If you want to get a feel for the level of popular nationalism in China right now, look no further than statements from executives of the U.S. company which owns KFC and Pizza Hut. Reuters reports:
[Yum Brands Inc.], which will spin off its China business on Oct. 31, said the last quarter started well there, but its restaurants were hit by anti-U.S. protests after an international court in July rejected China’s claim to historic rights in the South China Sea.
Yum Brands on Wednesday reported a surprise 1 percent drop in third-quarter sales at China restaurants open at least one year. The protests reduced the measure by as much as 500 basis points, but the impact has largely eased, executives said on a conference call on Thursday.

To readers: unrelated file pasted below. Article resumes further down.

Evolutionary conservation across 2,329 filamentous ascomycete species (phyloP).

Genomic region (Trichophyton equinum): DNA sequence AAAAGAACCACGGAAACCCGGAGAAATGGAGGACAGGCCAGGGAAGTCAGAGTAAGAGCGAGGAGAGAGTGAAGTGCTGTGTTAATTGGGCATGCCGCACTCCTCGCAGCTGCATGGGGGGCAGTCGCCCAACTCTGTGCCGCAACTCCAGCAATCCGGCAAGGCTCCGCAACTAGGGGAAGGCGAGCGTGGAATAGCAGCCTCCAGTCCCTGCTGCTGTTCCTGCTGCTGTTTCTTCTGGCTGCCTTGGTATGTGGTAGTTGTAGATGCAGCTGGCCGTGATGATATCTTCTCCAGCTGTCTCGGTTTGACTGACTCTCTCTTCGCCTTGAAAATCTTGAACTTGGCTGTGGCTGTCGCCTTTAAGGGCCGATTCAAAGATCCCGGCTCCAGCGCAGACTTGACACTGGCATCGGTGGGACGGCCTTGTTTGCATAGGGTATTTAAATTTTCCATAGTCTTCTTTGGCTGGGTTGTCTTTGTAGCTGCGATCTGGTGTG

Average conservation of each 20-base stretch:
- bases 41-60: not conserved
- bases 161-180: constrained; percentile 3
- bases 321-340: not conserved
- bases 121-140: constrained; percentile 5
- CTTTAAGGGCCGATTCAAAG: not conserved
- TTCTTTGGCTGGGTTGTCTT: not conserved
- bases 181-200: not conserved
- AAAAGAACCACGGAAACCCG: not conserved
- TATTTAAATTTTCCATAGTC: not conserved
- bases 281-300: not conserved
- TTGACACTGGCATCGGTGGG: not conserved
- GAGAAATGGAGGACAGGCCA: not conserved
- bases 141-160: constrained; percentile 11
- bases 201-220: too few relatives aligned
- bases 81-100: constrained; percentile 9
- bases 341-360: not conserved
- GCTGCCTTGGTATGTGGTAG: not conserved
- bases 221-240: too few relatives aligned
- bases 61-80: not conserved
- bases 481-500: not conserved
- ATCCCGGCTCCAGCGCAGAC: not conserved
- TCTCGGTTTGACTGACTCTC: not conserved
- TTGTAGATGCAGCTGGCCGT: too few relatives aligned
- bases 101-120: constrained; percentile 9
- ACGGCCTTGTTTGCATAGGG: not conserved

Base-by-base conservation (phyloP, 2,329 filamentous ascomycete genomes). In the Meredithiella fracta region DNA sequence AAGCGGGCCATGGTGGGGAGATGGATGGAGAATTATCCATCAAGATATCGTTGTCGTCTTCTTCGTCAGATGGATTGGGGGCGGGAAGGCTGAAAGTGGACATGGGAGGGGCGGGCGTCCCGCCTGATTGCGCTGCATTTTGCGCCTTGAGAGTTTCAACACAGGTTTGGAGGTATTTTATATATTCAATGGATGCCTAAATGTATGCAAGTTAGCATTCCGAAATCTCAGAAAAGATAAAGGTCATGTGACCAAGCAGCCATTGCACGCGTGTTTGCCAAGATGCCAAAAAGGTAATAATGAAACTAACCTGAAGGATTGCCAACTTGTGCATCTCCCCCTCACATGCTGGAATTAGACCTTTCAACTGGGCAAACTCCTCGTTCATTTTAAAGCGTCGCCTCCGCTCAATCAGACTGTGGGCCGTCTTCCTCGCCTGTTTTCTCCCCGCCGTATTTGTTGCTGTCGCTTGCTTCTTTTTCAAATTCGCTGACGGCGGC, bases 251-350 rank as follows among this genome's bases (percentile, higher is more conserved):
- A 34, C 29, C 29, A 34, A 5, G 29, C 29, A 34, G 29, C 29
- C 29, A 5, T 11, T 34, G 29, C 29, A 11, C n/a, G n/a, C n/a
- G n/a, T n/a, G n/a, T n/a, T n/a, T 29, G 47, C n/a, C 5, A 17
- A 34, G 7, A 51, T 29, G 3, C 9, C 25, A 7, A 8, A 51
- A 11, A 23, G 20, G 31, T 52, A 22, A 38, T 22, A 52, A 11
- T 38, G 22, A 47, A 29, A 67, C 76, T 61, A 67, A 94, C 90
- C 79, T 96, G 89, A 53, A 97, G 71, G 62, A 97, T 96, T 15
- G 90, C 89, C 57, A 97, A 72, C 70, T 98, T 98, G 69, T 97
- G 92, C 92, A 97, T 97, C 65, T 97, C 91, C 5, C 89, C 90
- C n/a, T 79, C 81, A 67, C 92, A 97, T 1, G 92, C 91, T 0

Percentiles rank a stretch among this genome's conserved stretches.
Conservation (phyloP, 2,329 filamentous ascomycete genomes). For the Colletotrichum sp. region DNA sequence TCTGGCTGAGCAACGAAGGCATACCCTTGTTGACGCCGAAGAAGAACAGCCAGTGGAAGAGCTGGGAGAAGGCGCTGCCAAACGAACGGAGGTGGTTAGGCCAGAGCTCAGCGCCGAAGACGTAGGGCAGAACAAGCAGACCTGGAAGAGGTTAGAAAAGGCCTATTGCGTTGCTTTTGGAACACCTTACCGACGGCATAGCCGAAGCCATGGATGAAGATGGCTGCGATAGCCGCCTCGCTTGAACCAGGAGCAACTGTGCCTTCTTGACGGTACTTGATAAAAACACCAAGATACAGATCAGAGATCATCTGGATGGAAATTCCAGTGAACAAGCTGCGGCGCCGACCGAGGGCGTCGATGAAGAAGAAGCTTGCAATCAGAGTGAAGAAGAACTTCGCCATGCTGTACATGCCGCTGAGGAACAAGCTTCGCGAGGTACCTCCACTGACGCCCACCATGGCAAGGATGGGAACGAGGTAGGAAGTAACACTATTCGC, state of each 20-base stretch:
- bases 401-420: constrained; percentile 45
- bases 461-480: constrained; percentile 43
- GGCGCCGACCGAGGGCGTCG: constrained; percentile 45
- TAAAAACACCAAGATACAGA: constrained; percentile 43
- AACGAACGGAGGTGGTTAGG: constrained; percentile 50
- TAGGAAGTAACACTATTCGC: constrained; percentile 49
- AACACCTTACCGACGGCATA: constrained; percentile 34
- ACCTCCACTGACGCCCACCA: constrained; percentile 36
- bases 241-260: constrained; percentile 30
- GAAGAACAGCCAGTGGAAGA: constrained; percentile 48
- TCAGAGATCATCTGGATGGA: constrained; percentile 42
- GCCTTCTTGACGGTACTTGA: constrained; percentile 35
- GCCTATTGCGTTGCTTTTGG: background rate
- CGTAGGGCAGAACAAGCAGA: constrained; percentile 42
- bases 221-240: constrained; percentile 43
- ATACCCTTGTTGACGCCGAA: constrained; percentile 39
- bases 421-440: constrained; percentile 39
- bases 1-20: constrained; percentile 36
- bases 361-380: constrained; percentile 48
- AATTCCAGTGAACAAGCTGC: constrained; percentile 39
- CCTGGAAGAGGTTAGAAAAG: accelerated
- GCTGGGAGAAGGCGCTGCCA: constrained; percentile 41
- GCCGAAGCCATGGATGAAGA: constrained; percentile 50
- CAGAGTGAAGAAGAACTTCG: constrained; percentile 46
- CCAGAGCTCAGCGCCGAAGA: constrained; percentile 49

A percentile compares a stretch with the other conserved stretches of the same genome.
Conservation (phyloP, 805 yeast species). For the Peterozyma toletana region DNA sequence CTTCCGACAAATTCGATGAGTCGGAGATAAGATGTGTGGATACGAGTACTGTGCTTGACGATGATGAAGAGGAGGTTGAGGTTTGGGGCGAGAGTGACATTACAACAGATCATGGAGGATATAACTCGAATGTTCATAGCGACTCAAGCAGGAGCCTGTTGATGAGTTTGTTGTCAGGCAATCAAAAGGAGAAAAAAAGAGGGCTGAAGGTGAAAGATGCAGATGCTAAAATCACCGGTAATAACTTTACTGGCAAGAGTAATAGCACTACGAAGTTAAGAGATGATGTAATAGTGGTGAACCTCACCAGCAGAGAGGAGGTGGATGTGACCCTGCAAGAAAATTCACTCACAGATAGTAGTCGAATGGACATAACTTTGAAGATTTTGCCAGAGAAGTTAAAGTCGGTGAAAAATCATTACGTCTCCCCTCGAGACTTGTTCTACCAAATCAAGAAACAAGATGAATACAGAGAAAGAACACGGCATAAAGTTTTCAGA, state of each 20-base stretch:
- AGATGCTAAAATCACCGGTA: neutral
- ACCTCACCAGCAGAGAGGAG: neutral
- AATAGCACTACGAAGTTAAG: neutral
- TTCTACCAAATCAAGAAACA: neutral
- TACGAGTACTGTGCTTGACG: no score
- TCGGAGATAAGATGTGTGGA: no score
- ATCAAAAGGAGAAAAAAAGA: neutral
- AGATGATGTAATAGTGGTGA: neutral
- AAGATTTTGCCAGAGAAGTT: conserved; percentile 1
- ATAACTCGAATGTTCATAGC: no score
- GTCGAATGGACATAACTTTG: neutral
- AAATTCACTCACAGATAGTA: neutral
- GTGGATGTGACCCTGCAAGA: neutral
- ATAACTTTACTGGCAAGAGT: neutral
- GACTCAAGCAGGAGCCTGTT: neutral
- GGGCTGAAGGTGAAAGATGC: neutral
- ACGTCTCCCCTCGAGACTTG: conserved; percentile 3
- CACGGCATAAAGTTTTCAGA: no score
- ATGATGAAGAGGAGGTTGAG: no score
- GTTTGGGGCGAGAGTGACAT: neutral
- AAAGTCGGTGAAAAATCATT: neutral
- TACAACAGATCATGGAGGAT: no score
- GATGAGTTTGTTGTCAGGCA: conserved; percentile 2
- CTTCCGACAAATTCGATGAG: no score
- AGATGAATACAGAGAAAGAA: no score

Claiming and protecting territory in the South China Sea isn’t just an elite-driven effort. It has deep popular support, and that’s why anyone who thinks Beijing might compromise anytime soon on the issue is being naive. U.S. policymakers and the voters who pressure them need to understand this dynamic, and how difficult it makes securing free movement for the $5 trillion of goods that pass through the South China Sea each year.